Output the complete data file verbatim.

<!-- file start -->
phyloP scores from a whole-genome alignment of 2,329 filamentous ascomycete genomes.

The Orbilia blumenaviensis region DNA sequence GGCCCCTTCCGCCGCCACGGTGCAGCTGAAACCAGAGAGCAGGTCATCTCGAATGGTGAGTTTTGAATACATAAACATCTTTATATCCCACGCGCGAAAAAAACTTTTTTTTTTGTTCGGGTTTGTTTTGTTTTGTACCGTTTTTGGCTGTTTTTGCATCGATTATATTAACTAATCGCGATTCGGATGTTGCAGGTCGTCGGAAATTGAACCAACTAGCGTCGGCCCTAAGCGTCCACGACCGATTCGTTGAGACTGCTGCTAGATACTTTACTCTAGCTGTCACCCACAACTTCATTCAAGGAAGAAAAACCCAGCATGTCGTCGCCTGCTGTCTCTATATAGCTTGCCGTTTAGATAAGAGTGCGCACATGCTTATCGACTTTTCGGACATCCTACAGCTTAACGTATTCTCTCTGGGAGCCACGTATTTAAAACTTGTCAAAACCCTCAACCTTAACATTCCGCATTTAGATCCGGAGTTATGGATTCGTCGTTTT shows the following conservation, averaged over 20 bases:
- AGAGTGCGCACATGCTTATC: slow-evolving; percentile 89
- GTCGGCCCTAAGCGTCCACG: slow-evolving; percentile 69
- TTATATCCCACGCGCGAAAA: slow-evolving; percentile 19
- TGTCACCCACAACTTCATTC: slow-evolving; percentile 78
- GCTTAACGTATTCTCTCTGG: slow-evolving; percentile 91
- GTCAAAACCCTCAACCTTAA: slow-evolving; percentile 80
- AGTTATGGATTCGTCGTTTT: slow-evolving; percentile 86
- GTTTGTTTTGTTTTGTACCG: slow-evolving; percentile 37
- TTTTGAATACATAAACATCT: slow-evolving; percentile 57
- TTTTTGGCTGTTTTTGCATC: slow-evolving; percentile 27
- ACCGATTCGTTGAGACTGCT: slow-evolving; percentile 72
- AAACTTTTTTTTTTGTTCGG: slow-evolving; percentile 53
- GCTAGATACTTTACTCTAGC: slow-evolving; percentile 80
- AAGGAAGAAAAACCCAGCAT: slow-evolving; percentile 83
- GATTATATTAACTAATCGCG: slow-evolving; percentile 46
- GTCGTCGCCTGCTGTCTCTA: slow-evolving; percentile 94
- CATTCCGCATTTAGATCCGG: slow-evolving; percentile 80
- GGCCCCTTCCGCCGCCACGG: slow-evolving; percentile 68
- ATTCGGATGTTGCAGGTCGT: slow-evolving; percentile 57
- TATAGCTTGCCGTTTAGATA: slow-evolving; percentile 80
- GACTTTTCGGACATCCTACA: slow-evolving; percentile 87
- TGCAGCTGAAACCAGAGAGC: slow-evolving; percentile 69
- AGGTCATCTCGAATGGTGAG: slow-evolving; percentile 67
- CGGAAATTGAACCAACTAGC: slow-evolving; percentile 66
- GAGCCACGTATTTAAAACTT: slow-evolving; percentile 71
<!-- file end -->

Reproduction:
phyloP scores from a whole-genome alignment of 2,329 filamentous ascomycete genomes.

The Orbilia blumenaviensis region DNA sequence GGCCCCTTCCGCCGCCACGGTGCAGCTGAAACCAGAGAGCAGGTCATCTCGAATGGTGAGTTTTGAATACATAAACATCTTTATATCCCACGCGCGAAAAAAACTTTTTTTTTTGTTCGGGTTTGTTTTGTTTTGTACCGTTTTTGGCTGTTTTTGCATCGATTATATTAACTAATCGCGATTCGGATGTTGCAGGTCGTCGGAAATTGAACCAACTAGCGTCGGCCCTAAGCGTCCACGACCGATTCGTTGAGACTGCTGCTAGATACTTTACTCTAGCTGTCACCCACAACTTCATTCAAGGAAGAAAAACCCAGCATGTCGTCGCCTGCTGTCTCTATATAGCTTGCCGTTTAGATAAGAGTGCGCACATGCTTATCGACTTTTCGGACATCCTACAGCTTAACGTATTCTCTCTGGGAGCCACGTATTTAAAACTTGTCAAAACCCTCAACCTTAACATTCCGCATTTAGATCCGGAGTTATGGATTCGTCGTTTT shows the following conservation, averaged over 20 bases:
- AGAGTGCGCACATGCTTATC: slow-evolving; percentile 89
- GTCGGCCCTAAGCGTCCACG: slow-evolving; percentile 69
- TTATATCCCACGCGCGAAAA: slow-evolving; percentile 19
- TGTCACCCACAACTTCATTC: slow-evolving; percentile 78
- GCTTAACGTATTCTCTCTGG: slow-evolving; percentile 91
- GTCAAAACCCTCAACCTTAA: slow-evolving; percentile 80
- AGTTATGGATTCGTCGTTTT: slow-evolving; percentile 86
- GTTTGTTTTGTTTTGTACCG: slow-evolving; percentile 37
- TTTTGAATACATAAACATCT: slow-evolving; percentile 57
- TTTTTGGCTGTTTTTGCATC: slow-evolving; percentile 27
- ACCGATTCGTTGAGACTGCT: slow-evolving; percentile 72
- AAACTTTTTTTTTTGTTCGG: slow-evolving; percentile 53
- GCTAGATACTTTACTCTAGC: slow-evolving; percentile 80
- AAGGAAGAAAAACCCAGCAT: slow-evolving; percentile 83
- GATTATATTAACTAATCGCG: slow-evolving; percentile 46
- GTCGTCGCCTGCTGTCTCTA: slow-evolving; percentile 94
- CATTCCGCATTTAGATCCGG: slow-evolving; percentile 80
- GGCCCCTTCCGCCGCCACGG: slow-evolving; percentile 68
- ATTCGGATGTTGCAGGTCGT: slow-evolving; percentile 57
- TATAGCTTGCCGTTTAGATA: slow-evolving; percentile 80
- GACTTTTCGGACATCCTACA: slow-evolving; percentile 87
- TGCAGCTGAAACCAGAGAGC: slow-evolving; percentile 69
- AGGTCATCTCGAATGGTGAG: slow-evolving; percentile 67
- CGGAAATTGAACCAACTAGC: slow-evolving; percentile 66
- GAGCCACGTATTTAAAACTT: slow-evolving; percentile 71